Rice, Taylor (School: Nikola Tesla STEM High School)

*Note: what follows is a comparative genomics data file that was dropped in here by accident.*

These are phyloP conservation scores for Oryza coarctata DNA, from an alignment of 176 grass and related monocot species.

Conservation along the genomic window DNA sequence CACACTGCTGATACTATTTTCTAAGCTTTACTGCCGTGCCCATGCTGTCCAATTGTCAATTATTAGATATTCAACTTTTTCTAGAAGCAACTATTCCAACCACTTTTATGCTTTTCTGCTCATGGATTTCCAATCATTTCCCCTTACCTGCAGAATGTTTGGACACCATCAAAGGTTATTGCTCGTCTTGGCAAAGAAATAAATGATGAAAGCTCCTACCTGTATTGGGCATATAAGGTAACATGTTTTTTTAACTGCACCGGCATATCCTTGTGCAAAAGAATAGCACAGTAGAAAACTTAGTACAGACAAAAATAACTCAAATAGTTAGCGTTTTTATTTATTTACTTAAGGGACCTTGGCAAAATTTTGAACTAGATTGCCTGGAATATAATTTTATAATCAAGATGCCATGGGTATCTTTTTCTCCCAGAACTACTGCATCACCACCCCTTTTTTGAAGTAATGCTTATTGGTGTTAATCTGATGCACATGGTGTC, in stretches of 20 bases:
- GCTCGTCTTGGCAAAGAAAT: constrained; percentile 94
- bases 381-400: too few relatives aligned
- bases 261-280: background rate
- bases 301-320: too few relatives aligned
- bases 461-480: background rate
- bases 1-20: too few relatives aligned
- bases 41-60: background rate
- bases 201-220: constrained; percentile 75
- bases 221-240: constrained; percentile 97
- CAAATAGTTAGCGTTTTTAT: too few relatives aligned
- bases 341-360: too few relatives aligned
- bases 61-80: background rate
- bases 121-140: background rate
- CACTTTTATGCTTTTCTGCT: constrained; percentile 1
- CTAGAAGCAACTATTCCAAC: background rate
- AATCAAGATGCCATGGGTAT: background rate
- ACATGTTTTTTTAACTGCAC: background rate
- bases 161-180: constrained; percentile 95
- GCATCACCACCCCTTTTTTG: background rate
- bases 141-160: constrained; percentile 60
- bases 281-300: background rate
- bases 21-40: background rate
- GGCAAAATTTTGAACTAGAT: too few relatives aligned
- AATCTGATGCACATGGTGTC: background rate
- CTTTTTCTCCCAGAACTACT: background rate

Teen pregnancies account for roughly 11% of all pregnancies in the United States, which among other developed countries is one of the highest rates of teen pregnancies. This can be reduced by the increased use of highly effective contraceptive that teens are willing to use. The goal of this engineering project was to build an IUD with a customizable frame size to fit measurements of different uterus's with a more comfortable shape for the uterus for less cramping pain after insertion. The IUD frame was be scaled to the size of patient X’s cervix and uterus then 3D printed. Using the printed object, a mold was cast of the shape and size, where the bio-material Sylgard was cast in. The IUD prototype has rounded sides to ensure comfort for years after insertion and lower the chance of uterine wall perforation. After testing the finalized Sylgard IUD, it was found that by using the material Sylgard flexibility went up by 268%, fit of the IUD improved as the baseline impacted the cervix by 1.32 cm, and shape distributed the pressure from the IUD shown with the Sylgard IUD with 0.006911 Pascals compared to the baselines 0.042986 Pascals. Results demonstrated the engineering goals for this project were achieved and that an IUD more geared towards nulliparous women (women who have not given birth) and comfort, unwanted teens pregnancies and abortion rates will be reduced in the future.